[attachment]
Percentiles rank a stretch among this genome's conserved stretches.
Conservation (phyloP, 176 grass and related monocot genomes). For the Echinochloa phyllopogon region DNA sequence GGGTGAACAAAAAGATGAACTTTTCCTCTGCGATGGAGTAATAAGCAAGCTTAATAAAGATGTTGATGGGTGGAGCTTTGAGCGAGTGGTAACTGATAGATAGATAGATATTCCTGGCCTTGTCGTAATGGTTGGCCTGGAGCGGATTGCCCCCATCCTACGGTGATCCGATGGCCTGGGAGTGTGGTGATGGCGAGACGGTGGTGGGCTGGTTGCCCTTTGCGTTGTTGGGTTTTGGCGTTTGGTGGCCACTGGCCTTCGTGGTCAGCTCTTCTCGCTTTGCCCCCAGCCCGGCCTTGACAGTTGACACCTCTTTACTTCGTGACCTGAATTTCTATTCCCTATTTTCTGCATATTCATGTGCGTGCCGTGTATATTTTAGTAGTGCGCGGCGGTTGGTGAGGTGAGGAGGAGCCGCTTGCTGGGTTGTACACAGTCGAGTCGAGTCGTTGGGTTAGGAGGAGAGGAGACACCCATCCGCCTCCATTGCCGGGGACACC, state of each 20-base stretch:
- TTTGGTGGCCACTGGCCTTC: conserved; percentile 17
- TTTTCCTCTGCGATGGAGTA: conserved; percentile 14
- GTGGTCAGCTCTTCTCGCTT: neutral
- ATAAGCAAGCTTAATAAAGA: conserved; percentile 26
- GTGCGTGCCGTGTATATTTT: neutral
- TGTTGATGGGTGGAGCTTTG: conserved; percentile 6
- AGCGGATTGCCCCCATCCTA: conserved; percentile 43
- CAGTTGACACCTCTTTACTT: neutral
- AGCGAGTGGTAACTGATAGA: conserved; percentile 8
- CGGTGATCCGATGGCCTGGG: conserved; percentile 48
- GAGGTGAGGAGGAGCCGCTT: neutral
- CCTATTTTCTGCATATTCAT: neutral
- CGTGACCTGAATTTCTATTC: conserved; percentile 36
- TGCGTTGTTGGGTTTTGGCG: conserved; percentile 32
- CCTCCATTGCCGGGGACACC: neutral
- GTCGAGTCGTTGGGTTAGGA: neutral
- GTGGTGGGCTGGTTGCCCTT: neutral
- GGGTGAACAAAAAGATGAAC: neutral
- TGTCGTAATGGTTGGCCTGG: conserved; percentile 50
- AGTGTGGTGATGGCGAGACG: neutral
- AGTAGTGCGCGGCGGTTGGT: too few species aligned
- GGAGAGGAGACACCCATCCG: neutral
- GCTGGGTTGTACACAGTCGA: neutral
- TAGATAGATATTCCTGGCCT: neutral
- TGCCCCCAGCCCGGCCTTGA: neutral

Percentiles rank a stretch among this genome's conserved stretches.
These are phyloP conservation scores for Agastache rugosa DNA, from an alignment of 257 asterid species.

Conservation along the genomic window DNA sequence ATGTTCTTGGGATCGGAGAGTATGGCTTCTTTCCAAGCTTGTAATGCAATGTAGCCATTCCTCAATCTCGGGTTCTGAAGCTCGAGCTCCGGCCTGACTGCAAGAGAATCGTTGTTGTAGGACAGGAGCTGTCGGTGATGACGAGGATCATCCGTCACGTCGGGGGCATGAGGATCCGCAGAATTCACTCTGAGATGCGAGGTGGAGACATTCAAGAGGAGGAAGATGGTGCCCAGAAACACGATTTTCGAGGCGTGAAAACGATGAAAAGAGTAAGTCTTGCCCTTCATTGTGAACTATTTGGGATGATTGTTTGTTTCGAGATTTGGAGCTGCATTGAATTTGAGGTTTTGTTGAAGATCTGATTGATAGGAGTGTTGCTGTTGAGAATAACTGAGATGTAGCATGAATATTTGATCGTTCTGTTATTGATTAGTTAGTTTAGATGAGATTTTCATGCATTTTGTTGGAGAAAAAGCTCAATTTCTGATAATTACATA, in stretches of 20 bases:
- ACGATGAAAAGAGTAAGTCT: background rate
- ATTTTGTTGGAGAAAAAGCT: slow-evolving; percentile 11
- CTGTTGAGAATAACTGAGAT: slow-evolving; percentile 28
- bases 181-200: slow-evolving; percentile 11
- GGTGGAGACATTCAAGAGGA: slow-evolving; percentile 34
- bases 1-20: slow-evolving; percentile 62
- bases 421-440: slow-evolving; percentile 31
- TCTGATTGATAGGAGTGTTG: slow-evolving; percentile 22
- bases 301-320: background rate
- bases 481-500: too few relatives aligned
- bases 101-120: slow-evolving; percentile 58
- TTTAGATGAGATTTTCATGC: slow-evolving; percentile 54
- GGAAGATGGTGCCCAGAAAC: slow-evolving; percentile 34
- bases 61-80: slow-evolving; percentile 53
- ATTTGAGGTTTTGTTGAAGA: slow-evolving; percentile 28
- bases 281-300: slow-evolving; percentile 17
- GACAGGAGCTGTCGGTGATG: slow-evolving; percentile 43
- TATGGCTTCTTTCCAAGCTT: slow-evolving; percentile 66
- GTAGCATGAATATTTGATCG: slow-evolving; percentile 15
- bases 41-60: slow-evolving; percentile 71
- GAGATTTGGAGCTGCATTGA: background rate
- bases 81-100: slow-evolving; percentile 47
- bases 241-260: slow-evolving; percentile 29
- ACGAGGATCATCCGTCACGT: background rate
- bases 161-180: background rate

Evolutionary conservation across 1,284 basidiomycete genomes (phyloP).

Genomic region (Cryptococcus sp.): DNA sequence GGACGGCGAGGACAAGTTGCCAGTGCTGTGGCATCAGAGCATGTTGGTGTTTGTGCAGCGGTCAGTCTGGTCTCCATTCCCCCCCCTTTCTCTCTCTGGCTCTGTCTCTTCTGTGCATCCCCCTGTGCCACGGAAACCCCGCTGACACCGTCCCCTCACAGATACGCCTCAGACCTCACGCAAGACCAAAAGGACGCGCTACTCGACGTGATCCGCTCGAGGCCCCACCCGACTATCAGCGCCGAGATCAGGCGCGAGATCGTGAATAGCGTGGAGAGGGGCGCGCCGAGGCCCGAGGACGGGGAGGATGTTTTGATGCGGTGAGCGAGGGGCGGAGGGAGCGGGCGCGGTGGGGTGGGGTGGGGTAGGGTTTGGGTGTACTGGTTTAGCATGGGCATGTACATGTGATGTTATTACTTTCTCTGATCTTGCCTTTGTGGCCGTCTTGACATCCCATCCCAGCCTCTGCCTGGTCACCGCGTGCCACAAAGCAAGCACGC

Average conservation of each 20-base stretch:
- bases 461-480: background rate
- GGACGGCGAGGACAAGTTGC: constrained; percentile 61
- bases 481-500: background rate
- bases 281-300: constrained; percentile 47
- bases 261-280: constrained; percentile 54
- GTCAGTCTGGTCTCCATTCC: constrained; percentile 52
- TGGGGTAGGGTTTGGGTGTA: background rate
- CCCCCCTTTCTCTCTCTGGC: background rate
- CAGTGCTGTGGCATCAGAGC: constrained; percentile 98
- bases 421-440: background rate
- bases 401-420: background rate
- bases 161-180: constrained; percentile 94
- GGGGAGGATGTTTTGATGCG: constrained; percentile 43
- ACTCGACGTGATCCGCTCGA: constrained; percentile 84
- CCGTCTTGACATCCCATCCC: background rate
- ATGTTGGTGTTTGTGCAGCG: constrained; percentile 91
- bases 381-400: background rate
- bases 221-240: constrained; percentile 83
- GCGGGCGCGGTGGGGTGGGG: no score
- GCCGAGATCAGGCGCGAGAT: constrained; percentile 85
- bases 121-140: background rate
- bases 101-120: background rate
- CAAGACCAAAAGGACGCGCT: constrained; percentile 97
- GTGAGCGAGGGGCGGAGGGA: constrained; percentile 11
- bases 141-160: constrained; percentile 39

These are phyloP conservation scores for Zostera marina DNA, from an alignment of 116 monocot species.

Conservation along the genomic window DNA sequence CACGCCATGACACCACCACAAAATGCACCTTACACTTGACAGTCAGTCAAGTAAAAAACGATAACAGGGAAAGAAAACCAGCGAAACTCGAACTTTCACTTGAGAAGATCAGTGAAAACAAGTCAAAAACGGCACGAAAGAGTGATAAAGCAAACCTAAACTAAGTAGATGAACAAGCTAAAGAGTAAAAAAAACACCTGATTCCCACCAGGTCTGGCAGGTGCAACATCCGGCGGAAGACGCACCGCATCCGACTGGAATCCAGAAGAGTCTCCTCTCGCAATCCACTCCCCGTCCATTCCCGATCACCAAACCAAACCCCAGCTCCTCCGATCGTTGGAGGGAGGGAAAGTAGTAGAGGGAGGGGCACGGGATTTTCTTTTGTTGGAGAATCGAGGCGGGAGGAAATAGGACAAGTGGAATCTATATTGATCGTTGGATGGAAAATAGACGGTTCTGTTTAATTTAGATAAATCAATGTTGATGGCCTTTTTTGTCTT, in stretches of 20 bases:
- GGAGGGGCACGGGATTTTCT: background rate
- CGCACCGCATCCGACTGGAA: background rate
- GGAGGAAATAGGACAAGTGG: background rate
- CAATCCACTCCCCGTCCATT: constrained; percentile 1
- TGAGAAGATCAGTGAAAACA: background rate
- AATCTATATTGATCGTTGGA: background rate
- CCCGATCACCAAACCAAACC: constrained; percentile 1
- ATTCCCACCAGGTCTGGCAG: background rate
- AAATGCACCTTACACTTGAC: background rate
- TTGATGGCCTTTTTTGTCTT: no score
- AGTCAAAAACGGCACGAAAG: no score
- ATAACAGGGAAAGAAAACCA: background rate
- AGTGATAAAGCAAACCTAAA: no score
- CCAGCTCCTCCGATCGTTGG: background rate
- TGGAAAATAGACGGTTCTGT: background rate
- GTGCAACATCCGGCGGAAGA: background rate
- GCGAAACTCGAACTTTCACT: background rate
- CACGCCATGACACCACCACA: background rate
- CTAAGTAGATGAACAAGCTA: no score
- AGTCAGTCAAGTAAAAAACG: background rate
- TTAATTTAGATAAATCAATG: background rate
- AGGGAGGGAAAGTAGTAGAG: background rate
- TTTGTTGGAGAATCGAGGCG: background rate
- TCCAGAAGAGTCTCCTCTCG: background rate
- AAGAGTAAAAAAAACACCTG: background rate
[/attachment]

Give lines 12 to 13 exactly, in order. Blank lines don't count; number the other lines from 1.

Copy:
- CGGTGATCCGATGGCCTGGG: conserved; percentile 48
- GAGGTGAGGAGGAGCCGCTT: neutral